Other varietals that help build the white wine structure of this region include Chenin Blanc, which can be a gorgeous, reliable wine for casual drinking. The Inniskillin Discovery Series Chenin shows classy honeydew and tropical fruits. Pinot Gris is a staple of the Valley and above all is the one constant from winery to winery, and, of course, Gewürztraminer, which provides so much pleasure for the West Coast’s Asian-influence dining scene, has found a home in the Okanagan Valley.

But it is Riesling that has come the furthest in terms of style since I have been coming to the region in the early 1990s.

What was once an overly sweet, flabby, unbalanced style is emerging as a serious wine that is embracing the natural acidity and minerality that both the Okanagan and Similkameen have to offer.

Tantalus Vineyards, Stag’s Hollow, Sperling Vineyards, St Hubertus Estate Winery and Orofino Winery are at the forefront of a BC Riesling revolution.

One of the finest examples of the new Rieslings emerging I tried on a recent trip was the Summerhill Vineyard Riesling 2013, made from old vines planted to the Weis 21 clone based on biodynamic principals using ambient yeasts from the vineyard.

This wine absolutely stole the show on the Riesling front, with succulent grapefruit, vivacious lemon-lime, alfalfa honey, brilliant and defined minerality that works magnificently with a slight reductive note. Does this wine benefit from 30 days of aging in the winery’s curious pyramid?

That is one of the mysteries of the Okanagan.

What isn’t a mystery is how so many styles of white wines not only thrive in the remarkable climate of the Okanagan Valley, but also have the power to thrill. Here, and in the emerging Similkameen Valley, it’s a multi-dimensional mecca of goodness where Chardonnay is but a cog in a giant wheel of varietal bliss.



93 Summerhill Vineyard Riesling 2013, Okanagan ($30)

This is a brilliant Riesling from fruit grown using biodynamic principles and fermented wild in the vineyard from ambient yeasts. The nose shows an explosion of succulent grapefruit, lemon-lime, quince, alfalfa honey and a slight reductive note. It shows brilliant minerality on the palate with zesty lime, citrus rind, lemon tart and honeycomb.

92 Stag’s Hollow Viognier/Marsanne Kiln House Vineyard 2013, Okanagan ($25)

This is made in the “orange” wine style with skin contact, co-fermentation, low sulphur, wild fermentation, unfined and unfiltered. Such a powerful nose of lemon, peach, citrus, spice and marmalade. The look of the wine might throw you for a loop with its burnt orange colour and slight cloudy appearance but it’s a knockout on the palate with peach puree, lemon rind, ginger, papaya and evident tannins. Wow.

92 Clos du Soleil Capella 2013, Similkameen Valley ($28)

The Capella is a 91% Sauvignon Blanc/9% Semillon blend that draws from the rocky soils of the Similkameen Valley. It’s pure elegance on the nose with pear, apple, grapefruit, cream and spice. On the palate it is all about finesse and balance with pear and apple flavours mingling with profound and stony minerality and fine oak spice.

91 Black Hills Viognier 2013, Okanagan ($25)

A fresh-style Vio that sees no oak. Beautiful aromas of peach, apple, mango and fragrant while flowers. It’s round and rich on the palate and shows a range of ripe fruit flavours that build in intensity through the finish.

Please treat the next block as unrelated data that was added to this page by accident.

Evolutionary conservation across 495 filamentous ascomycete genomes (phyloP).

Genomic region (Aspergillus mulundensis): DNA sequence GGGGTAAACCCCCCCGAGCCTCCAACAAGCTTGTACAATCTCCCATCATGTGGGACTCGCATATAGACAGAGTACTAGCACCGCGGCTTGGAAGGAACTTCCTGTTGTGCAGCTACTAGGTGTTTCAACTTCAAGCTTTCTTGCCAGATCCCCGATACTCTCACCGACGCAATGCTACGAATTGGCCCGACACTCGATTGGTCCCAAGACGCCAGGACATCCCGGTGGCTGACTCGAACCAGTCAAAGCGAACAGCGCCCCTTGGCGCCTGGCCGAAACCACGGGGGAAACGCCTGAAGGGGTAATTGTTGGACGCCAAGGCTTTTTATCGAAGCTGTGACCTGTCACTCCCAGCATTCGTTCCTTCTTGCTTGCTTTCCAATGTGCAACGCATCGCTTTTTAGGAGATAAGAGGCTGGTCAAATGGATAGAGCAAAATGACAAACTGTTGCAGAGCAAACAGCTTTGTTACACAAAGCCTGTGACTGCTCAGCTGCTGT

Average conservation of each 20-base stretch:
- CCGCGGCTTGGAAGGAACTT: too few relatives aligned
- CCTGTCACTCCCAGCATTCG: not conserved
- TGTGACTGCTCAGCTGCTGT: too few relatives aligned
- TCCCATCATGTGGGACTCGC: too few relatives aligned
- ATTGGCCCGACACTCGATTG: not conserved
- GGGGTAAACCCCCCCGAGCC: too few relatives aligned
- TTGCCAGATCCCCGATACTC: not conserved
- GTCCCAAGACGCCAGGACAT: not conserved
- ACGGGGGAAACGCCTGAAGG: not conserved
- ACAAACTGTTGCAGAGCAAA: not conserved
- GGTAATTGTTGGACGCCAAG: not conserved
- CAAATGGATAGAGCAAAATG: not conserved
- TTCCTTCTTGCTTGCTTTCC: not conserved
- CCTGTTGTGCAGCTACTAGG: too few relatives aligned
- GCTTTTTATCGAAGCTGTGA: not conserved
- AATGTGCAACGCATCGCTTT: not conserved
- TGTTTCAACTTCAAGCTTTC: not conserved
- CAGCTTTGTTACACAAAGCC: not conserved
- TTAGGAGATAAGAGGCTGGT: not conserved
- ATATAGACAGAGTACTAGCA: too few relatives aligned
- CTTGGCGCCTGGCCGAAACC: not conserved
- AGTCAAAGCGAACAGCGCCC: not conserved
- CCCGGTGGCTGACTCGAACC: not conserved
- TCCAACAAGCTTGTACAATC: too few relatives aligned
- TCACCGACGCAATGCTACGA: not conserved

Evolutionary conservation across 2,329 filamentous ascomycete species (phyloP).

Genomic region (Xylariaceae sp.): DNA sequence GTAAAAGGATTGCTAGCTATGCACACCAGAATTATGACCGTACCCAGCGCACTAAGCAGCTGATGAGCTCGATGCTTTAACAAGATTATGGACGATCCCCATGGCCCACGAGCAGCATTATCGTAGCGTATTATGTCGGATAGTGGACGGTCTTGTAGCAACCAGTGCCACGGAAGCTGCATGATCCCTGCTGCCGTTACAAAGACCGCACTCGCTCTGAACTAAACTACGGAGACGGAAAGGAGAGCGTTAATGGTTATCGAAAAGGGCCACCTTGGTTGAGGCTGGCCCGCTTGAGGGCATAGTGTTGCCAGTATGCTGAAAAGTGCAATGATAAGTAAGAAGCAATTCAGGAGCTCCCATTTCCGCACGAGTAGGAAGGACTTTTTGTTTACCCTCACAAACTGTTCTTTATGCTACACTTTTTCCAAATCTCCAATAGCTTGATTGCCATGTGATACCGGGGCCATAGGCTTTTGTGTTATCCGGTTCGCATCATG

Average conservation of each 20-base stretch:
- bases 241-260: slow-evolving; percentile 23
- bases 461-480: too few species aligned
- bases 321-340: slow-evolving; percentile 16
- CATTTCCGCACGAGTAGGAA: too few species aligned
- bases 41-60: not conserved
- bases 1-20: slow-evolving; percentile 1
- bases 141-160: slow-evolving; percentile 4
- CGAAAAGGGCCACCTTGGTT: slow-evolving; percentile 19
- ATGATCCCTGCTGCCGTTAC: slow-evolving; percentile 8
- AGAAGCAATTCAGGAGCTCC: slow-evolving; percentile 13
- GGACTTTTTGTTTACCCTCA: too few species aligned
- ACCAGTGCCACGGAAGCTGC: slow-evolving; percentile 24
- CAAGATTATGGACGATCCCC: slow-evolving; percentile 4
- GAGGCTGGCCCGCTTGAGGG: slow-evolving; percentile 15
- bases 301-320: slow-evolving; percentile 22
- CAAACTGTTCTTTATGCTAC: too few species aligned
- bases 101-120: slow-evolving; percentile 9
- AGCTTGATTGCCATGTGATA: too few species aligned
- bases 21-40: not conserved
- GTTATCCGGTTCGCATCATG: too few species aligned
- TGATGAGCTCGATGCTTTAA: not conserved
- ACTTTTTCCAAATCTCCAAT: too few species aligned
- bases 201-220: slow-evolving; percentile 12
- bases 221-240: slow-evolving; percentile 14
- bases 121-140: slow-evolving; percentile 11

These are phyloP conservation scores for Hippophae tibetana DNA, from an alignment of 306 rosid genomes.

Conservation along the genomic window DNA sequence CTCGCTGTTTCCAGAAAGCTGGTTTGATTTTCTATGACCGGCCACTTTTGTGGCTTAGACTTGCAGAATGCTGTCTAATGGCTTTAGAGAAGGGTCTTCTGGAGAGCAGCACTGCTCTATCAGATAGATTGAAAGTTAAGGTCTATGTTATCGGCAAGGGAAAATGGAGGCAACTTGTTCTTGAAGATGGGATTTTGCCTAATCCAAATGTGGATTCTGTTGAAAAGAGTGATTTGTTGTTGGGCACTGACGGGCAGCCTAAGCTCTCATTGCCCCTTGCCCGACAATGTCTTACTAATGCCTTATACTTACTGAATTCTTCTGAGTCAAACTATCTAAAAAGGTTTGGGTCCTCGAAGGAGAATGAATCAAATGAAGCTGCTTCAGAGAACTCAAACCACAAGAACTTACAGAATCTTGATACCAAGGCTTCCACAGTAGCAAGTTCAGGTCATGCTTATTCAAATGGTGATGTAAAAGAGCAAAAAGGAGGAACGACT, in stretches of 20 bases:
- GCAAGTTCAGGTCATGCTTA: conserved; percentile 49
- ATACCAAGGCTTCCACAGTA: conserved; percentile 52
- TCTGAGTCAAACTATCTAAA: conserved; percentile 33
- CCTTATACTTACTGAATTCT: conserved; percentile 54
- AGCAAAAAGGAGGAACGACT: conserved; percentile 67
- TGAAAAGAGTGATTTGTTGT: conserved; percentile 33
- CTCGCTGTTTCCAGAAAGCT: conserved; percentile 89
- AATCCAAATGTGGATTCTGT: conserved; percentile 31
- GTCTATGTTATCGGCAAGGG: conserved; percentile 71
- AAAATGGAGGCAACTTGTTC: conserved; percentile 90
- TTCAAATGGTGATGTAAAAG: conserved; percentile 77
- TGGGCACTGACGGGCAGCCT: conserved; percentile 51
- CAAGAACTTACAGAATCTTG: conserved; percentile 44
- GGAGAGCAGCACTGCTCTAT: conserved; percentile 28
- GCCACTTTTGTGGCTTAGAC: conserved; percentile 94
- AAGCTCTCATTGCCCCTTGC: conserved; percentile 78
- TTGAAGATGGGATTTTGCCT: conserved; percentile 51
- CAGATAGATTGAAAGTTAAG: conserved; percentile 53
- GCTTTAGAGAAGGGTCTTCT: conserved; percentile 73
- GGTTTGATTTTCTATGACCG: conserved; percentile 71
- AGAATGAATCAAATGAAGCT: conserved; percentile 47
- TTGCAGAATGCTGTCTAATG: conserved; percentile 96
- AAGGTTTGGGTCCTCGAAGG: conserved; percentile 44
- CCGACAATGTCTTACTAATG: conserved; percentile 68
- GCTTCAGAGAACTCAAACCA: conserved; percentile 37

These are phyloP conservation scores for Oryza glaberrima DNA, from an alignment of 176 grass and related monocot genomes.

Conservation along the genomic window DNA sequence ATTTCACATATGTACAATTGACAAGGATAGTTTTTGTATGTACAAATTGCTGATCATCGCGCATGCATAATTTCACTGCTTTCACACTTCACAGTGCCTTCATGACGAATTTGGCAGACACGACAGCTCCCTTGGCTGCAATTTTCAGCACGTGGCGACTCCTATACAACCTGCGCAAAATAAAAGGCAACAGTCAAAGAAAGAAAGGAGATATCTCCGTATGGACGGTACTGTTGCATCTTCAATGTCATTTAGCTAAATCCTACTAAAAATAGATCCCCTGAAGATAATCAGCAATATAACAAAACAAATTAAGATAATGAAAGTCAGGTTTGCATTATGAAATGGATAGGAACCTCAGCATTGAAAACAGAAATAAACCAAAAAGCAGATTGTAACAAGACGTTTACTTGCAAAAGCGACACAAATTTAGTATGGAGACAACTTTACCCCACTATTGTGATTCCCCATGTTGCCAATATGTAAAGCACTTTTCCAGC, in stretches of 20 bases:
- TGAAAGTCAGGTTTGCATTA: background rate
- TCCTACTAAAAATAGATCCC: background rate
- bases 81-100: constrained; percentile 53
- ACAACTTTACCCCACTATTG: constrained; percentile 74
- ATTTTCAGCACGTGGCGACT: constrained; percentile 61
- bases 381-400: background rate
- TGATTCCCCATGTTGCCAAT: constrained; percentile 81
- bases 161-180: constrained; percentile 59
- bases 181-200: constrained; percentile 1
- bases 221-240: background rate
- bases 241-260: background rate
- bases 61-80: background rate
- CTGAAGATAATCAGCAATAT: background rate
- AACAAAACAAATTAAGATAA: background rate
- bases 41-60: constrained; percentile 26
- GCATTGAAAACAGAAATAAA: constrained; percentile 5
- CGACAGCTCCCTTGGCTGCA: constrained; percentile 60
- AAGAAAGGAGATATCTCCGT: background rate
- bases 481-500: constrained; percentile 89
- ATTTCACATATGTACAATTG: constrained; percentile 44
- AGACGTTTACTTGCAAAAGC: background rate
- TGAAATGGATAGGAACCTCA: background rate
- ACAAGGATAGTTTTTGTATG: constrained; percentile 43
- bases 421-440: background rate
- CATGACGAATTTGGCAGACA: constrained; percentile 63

91 Culmina Unicus 2014, Okanagan ($30)

This is Culmina’s second vintage of Gruner Veltliner, the first planting of this Austrian grape in BC. It’s highly aromatic with floral notes, citrus, melon, grapefruit, ginger and even a white pepper accent. The flavours range from lime, lemon peel and grapefruit to rounder notes of pear and peach with some minerals and spice.

90 Inniskillin Discovery Series Chenin Blanc 2014, Okanagan ($17)

Lovely melon, pear and apple aromas on the nose. It’s round, delicious and juicy on the palate with rich pear, apricot and mango flavours.

90 Tinhorn Creek Oldfield Series 2Bench White 2013, Okanagan ($20)

A blend of Semillon, Chardonnay, Sauvignon Blanc, Viognier and Muscat that shows pear, melon, apple and peach notes on the nose. It’s fairly elegant on the palate with a cacophony of flavours that are layered and lush, but lifted by firm acidity through a fairly long finish.

90 Black Hills Alibi 2013, Okanagan ($25)

A classic blend of 75% Sauvignon Blanc and the rest barrel-fermented Semillon. It has an elegant nose of grapefruit, grilled pineapple, citrus and baked apple with lightly toasted spices. It has wonderful mouthfeel with rich flavours on the palate that are bolstered by oak-derived spice notes.

90 Pentage Winery Viognier/Roussanne/Marsanne 2011, Okanagan ($27)

A lovely Rhône-inspired white blend with a nose of spicy Asian pear, apricot, melon and peach. Shows some elegance on the palate with fully integrated and exotic apricot, peach and pear fruit with intriguing spice notes.

90 Clos du Soleil Saturn 2013, Similkameen Valley ($29/375 ml)

The Saturn is a late harvest Sauvignon Blanc with 10% of the fruit botrytised. Such a classy nose of sweet Meyer lemon, lime peel, grapefruit and crème brûlée. It’s rich and creamy on the palate, with sweet fruit notes, roasted hazelnuts and complexity all balanced by fresh acidity.

90 Stag’s Hollow Albarino 2014, Okanagan (NA)

This first vintage of Stag’s Hollow’s Albarino is not available to the public because so little was made. It’s an interesting wine, made with a touch of oak and a little reductive. It’s quite ripe and full throttle with notes of peach, apricot, hazelnuts, lemon oil and minerals.

89 See Ya Later Ranch Gewürztraminer 2014, Okanagan ($15)

Highly aromatic Gew with aromas of honey-dipped grapefruit, lychee, tropical fruit and exotic spices. It’s nicely balanced on the palate with grapefruit, spice and balancing acidity.

89 Tinhorn Creek Pinot Gris 2014, Okanagan ($17)

Tinhorn always does a nice job with this Okanagan staple. The nose shows honeysuckle, melon, tropical fruits and a smidge of citrus. All that lovely fruit is balanced nicely by racy acidity through the finish.

88 The View Riesling 2012, Okanagan ($19)

Packed with citrus, pear, apple, ginger and interesting mineral notes on the nose. It’s crisp and fresh on the palate with green apple and lemon-lime flavours that play well with the subtle minerals through the finish.